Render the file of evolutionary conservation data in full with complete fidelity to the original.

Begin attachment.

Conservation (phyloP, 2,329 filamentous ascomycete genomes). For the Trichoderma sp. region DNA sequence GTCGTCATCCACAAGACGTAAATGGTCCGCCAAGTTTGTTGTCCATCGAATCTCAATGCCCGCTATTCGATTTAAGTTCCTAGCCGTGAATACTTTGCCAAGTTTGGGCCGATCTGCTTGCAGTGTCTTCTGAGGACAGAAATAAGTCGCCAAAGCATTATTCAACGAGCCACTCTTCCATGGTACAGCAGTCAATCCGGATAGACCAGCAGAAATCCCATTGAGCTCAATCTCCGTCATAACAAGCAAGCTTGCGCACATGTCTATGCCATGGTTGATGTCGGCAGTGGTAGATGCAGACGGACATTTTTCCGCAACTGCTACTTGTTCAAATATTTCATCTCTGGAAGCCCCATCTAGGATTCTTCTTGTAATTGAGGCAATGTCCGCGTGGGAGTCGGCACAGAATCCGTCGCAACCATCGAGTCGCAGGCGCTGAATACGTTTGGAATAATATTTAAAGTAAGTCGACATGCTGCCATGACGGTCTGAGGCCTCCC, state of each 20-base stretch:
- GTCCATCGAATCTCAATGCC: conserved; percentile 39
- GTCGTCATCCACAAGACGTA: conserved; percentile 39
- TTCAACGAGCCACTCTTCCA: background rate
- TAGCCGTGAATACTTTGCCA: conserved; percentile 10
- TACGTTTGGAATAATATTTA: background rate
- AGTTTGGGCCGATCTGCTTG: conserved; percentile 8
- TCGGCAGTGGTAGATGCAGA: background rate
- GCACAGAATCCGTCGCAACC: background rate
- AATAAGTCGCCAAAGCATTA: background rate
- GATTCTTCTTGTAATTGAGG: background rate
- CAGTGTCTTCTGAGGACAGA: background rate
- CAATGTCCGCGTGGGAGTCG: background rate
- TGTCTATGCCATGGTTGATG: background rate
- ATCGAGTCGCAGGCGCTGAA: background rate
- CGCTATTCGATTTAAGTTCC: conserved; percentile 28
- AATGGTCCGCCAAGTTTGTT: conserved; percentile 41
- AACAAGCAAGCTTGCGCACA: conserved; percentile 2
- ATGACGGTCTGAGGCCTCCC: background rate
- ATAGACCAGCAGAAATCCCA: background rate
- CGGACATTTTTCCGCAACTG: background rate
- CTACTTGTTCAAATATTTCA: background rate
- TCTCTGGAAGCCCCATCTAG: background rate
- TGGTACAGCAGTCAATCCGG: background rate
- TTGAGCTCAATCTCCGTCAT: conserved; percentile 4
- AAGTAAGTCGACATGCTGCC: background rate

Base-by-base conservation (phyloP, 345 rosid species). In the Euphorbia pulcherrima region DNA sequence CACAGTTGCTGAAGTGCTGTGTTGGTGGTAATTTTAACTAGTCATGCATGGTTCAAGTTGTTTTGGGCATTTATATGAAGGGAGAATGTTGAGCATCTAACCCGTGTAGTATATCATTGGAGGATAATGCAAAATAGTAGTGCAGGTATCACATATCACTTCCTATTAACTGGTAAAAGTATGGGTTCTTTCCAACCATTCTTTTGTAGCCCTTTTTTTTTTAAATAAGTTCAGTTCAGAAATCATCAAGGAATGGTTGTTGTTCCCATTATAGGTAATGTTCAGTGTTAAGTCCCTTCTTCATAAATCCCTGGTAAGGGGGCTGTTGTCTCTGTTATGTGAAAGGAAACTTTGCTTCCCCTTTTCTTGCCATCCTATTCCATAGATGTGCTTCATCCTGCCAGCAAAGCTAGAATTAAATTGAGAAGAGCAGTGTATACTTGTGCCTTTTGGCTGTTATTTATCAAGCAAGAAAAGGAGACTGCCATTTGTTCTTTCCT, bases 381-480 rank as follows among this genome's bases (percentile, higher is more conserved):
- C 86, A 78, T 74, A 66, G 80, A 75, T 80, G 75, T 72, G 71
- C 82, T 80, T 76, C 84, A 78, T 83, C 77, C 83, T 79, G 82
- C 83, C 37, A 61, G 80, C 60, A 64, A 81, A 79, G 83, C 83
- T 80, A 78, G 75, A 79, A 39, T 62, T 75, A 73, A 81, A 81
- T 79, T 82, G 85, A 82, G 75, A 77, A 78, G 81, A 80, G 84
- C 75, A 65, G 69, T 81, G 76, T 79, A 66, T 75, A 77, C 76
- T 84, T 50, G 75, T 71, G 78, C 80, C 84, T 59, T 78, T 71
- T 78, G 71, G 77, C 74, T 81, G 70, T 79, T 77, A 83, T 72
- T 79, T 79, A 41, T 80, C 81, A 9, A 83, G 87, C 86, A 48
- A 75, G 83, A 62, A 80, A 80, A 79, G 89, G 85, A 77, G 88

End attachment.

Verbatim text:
Conservation (phyloP, 2,329 filamentous ascomycete genomes). For the Trichoderma sp. region DNA sequence GTCGTCATCCACAAGACGTAAATGGTCCGCCAAGTTTGTTGTCCATCGAATCTCAATGCCCGCTATTCGATTTAAGTTCCTAGCCGTGAATACTTTGCCAAGTTTGGGCCGATCTGCTTGCAGTGTCTTCTGAGGACAGAAATAAGTCGCCAAAGCATTATTCAACGAGCCACTCTTCCATGGTACAGCAGTCAATCCGGATAGACCAGCAGAAATCCCATTGAGCTCAATCTCCGTCATAACAAGCAAGCTTGCGCACATGTCTATGCCATGGTTGATGTCGGCAGTGGTAGATGCAGACGGACATTTTTCCGCAACTGCTACTTGTTCAAATATTTCATCTCTGGAAGCCCCATCTAGGATTCTTCTTGTAATTGAGGCAATGTCCGCGTGGGAGTCGGCACAGAATCCGTCGCAACCATCGAGTCGCAGGCGCTGAATACGTTTGGAATAATATTTAAAGTAAGTCGACATGCTGCCATGACGGTCTGAGGCCTCCC, state of each 20-base stretch:
- GTCCATCGAATCTCAATGCC: conserved; percentile 39
- GTCGTCATCCACAAGACGTA: conserved; percentile 39
- TTCAACGAGCCACTCTTCCA: background rate
- TAGCCGTGAATACTTTGCCA: conserved; percentile 10
- TACGTTTGGAATAATATTTA: background rate
- AGTTTGGGCCGATCTGCTTG: conserved; percentile 8
- TCGGCAGTGGTAGATGCAGA: background rate
- GCACAGAATCCGTCGCAACC: background rate
- AATAAGTCGCCAAAGCATTA: background rate
- GATTCTTCTTGTAATTGAGG: background rate
- CAGTGTCTTCTGAGGACAGA: background rate
- CAATGTCCGCGTGGGAGTCG: background rate
- TGTCTATGCCATGGTTGATG: background rate
- ATCGAGTCGCAGGCGCTGAA: background rate
- CGCTATTCGATTTAAGTTCC: conserved; percentile 28
- AATGGTCCGCCAAGTTTGTT: conserved; percentile 41
- AACAAGCAAGCTTGCGCACA: conserved; percentile 2
- ATGACGGTCTGAGGCCTCCC: background rate
- ATAGACCAGCAGAAATCCCA: background rate
- CGGACATTTTTCCGCAACTG: background rate
- CTACTTGTTCAAATATTTCA: background rate
- TCTCTGGAAGCCCCATCTAG: background rate
- TGGTACAGCAGTCAATCCGG: background rate
- TTGAGCTCAATCTCCGTCAT: conserved; percentile 4
- AAGTAAGTCGACATGCTGCC: background rate

Base-by-base conservation (phyloP, 345 rosid species). In the Euphorbia pulcherrima region DNA sequence CACAGTTGCTGAAGTGCTGTGTTGGTGGTAATTTTAACTAGTCATGCATGGTTCAAGTTGTTTTGGGCATTTATATGAAGGGAGAATGTTGAGCATCTAACCCGTGTAGTATATCATTGGAGGATAATGCAAAATAGTAGTGCAGGTATCACATATCACTTCCTATTAACTGGTAAAAGTATGGGTTCTTTCCAACCATTCTTTTGTAGCCCTTTTTTTTTTAAATAAGTTCAGTTCAGAAATCATCAAGGAATGGTTGTTGTTCCCATTATAGGTAATGTTCAGTGTTAAGTCCCTTCTTCATAAATCCCTGGTAAGGGGGCTGTTGTCTCTGTTATGTGAAAGGAAACTTTGCTTCCCCTTTTCTTGCCATCCTATTCCATAGATGTGCTTCATCCTGCCAGCAAAGCTAGAATTAAATTGAGAAGAGCAGTGTATACTTGTGCCTTTTGGCTGTTATTTATCAAGCAAGAAAAGGAGACTGCCATTTGTTCTTTCCT, bases 381-480 rank as follows among this genome's bases (percentile, higher is more conserved):
- C 86, A 78, T 74, A 66, G 80, A 75, T 80, G 75, T 72, G 71
- C 82, T 80, T 76, C 84, A 78, T 83, C 77, C 83, T 79, G 82
- C 83, C 37, A 61, G 80, C 60, A 64, A 81, A 79, G 83, C 83
- T 80, A 78, G 75, A 79, A 39, T 62, T 75, A 73, A 81, A 81
- T 79, T 82, G 85, A 82, G 75, A 77, A 78, G 81, A 80, G 84
- C 75, A 65, G 69, T 81, G 76, T 79, A 66, T 75, A 77, C 76
- T 84, T 50, G 75, T 71, G 78, C 80, C 84, T 59, T 78, T 71
- T 78, G 71, G 77, C 74, T 81, G 70, T 79, T 77, A 83, T 72
- T 79, T 79, A 41, T 80, C 81, A 9, A 83, G 87, C 86, A 48
- A 75, G 83, A 62, A 80, A 80, A 79, G 89, G 85, A 77, G 88